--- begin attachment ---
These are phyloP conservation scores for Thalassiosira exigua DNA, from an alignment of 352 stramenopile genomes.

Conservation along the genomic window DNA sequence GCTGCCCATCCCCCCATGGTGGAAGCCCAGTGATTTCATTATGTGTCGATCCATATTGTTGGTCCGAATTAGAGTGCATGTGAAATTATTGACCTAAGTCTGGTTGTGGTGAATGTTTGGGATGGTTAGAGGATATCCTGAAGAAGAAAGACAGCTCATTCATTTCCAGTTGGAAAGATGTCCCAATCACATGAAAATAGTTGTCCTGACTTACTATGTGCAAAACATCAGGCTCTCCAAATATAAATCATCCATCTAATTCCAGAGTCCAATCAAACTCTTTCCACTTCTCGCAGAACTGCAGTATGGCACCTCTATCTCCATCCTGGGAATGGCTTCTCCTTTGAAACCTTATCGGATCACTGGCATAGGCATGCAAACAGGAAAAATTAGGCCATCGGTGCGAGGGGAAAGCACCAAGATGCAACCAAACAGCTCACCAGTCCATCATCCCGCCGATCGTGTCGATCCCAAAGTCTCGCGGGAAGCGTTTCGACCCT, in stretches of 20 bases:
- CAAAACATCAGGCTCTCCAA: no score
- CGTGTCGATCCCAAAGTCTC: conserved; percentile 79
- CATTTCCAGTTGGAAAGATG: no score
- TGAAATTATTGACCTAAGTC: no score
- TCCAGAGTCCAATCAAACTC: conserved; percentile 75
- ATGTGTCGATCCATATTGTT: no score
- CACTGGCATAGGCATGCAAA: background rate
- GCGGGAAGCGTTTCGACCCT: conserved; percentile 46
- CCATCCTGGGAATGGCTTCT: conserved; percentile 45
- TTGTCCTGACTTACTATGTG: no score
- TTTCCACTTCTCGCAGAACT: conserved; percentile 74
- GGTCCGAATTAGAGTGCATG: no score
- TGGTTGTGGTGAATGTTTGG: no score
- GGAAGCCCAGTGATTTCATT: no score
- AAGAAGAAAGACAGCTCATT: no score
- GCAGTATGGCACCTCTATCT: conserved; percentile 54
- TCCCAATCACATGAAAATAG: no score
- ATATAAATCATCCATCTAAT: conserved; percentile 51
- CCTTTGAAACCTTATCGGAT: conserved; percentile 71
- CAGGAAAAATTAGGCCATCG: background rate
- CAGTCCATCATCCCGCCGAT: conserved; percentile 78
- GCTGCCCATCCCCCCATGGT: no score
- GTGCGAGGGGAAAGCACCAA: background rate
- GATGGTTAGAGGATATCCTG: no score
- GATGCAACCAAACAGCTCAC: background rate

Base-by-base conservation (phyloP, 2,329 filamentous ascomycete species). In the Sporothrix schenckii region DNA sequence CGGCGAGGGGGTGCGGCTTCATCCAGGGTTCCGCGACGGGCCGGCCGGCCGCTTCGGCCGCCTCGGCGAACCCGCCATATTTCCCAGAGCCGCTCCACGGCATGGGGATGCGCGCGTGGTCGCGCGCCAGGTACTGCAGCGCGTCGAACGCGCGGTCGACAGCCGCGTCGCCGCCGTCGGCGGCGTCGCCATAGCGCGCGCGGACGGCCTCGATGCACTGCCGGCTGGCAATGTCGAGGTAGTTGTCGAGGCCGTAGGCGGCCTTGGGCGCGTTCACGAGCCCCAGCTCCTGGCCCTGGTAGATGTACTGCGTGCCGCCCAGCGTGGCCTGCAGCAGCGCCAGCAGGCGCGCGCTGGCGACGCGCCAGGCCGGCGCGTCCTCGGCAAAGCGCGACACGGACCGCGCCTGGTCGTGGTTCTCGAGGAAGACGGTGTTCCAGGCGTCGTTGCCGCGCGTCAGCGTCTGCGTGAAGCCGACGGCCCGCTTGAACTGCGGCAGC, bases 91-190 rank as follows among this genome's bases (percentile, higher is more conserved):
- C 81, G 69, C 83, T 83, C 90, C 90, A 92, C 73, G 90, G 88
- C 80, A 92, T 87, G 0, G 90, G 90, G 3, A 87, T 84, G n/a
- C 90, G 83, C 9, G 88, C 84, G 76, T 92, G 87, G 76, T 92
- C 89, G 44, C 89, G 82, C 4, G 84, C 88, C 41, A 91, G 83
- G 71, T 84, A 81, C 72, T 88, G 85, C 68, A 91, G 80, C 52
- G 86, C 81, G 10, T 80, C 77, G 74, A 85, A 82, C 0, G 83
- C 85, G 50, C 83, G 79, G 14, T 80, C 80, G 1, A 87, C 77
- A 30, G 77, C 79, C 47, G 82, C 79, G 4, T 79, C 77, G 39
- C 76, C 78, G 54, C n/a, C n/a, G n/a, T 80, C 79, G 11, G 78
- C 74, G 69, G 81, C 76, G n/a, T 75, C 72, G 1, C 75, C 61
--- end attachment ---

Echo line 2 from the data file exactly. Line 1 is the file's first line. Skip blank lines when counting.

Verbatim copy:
Conservation along the genomic window DNA sequence GCTGCCCATCCCCCCATGGTGGAAGCCCAGTGATTTCATTATGTGTCGATCCATATTGTTGGTCCGAATTAGAGTGCATGTGAAATTATTGACCTAAGTCTGGTTGTGGTGAATGTTTGGGATGGTTAGAGGATATCCTGAAGAAGAAAGACAGCTCATTCATTTCCAGTTGGAAAGATGTCCCAATCACATGAAAATAGTTGTCCTGACTTACTATGTGCAAAACATCAGGCTCTCCAAATATAAATCATCCATCTAATTCCAGAGTCCAATCAAACTCTTTCCACTTCTCGCAGAACTGCAGTATGGCACCTCTATCTCCATCCTGGGAATGGCTTCTCCTTTGAAACCTTATCGGATCACTGGCATAGGCATGCAAACAGGAAAAATTAGGCCATCGGTGCGAGGGGAAAGCACCAAGATGCAACCAAACAGCTCACCAGTCCATCATCCCGCCGATCGTGTCGATCCCAAAGTCTCGCGGGAAGCGTTTCGACCCT, in stretches of 20 bases: